Unforgettable Adventure: Backpacking Tips for Grand Canyon Beginners

I love being outdoors. I hike a lot. I love camping. And until recently I had never experienced backpacking.

As luck would have it, I was invited by a good friend for a 5 day 4 night Grand Canyon adventure! As a newbie, I was probably most worried about what to pack and if I would be able to carry the weight. But I was also so excited to be able to do The Grand Canyon!

My friend is an avid backpacker who was able to show me the ropes. So I’m going to tell you all the things that I learned and hopefully help you if you’re also a newbie. And of course, I am going to share a bit of the adventure with you!

In this post I’ll walk you through:

  1. How to Choose a Pack as A Beginner
  2. What to Pack (5 days 4 nights in March)
  3. Which Backpacking Meals to Bring
  4. A Play-by-Play of My Grand Canyon Adventure (so you’ll know what to expect)
  5. Lessons Learned

Backpacking for Beginners

Choosing A Pack For Backpacking

One of the most important things is ensuring that you have a pack that fits you properly and is the right volume for the amount of backpacking that you will be doing while considering what you can actually carry.

I’m 5’3.5″ (approx. 163cm) in height, just under 25″ waist, 31″ hips, and when I measured my torso it was about 16″. I’m right at the smallest size for a woman’s pack. HOWEVER, the real issue is that the waist belts just couldn’t get tight enough. They were at max tightness, so if I happened to lose weight while hiking (and you usually do), there would be no way to tighten the belt.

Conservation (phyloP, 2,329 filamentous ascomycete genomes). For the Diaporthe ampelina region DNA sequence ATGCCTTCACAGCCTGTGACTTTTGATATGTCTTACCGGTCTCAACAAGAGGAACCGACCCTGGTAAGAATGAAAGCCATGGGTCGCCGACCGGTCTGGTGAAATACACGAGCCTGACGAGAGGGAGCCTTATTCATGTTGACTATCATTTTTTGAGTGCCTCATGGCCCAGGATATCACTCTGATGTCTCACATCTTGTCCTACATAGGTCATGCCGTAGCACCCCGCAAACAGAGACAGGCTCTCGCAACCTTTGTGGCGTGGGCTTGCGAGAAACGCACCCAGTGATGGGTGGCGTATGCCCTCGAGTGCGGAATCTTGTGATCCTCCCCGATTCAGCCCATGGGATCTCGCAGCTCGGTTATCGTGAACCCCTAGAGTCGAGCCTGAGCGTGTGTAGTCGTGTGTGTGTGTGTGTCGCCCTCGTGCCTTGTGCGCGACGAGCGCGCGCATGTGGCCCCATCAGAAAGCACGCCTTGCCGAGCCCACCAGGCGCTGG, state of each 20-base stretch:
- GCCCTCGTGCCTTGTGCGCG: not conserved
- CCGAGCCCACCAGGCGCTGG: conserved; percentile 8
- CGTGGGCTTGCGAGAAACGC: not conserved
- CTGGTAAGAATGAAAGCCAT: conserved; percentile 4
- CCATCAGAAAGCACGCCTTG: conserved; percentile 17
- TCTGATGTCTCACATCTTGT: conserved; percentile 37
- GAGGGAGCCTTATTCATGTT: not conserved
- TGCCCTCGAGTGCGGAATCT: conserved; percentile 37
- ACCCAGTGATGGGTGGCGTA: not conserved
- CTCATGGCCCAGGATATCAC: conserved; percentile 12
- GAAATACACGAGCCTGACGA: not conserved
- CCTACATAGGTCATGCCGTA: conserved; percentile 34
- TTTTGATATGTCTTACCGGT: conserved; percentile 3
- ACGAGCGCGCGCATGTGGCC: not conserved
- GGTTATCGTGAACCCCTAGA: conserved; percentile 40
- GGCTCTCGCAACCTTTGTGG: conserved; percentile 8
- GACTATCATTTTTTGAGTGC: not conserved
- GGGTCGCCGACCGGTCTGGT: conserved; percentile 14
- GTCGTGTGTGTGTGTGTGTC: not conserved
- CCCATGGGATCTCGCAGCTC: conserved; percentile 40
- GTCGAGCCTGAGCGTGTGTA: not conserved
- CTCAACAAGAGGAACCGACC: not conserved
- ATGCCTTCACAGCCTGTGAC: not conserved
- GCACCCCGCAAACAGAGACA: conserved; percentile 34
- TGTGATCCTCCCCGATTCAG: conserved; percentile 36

I looked at a lot of packs, both online and in stores. It was helpful being able to go to REI to get a pack fitted. They put weight in the pack and let you walk around in it. It helped me understand where the weight was sitting on me with each pack.

Ideally, you want the weight to sit mostly on your hips. You’ll likely end up shifting the weight around as you hike but you need to be able to shift the weight in the first place. So, you need a pack that allows most of the weight to sit on the belt.

After an hour of testing, adjusting, and trying different packs I ultimately decided to go with Gregory Wander 70 Pack – Kids‘. Yep. A kid’s pack because there is a serious lack of pack options for petite women.

I chose this pack mainly for two reasons: 1) It was slightly lighter than the woman’s pack, and 2) The hip belt could actually be tightened further (if I needed).

It was also a 70 liter bag. This seems to be a pretty good size because you’ll have enough room for at least week-long trip. Anything smaller than that might be hard to fit everything. For me personally, I plan on doing more backpacking and maybe up to two weeks long. The 70L still had some room left after packing for a 5 day 4 night trip — granted, I wasn’t carrying the tent or stove; but those would’ve fit no problem.

After using this pack, I would definitely recommend it. My only issue with it is due to my personal preference, and that’s that I do not like bright colors. I wish this pack came in pure black or any of the more subtle colors that are available for the the adult packs.

I also ordered this same pack in the 2019 version from CampSaver because it came in black (and it was a little cheaper). But, I didn’t like the way that it looked either. Ultimately, I ended up just sticking with the bright blue pack because the convenience of a great return warranty for members that REI offers (I could use it for a year and return it if need be).

The bottom line: get a pack that fits you properly, choose at least a 70L pack if you’re planning 5-14 days (unless you don’t mind having a bunch of packs), if you’re petite a good goal weight for a full pack is ~35 pounds.

What To Pack When Backpacking The Grand Canyon in March

You’ll obviously have to really consider where you’re going and the time of year you are going. But for my adventure, I went the first week of March. The canyon was showing daytime temps in the 60’s (Fahrenheit) and mostly 30’s & 40’s for nights. But some nights were expected to be in the high 20’s.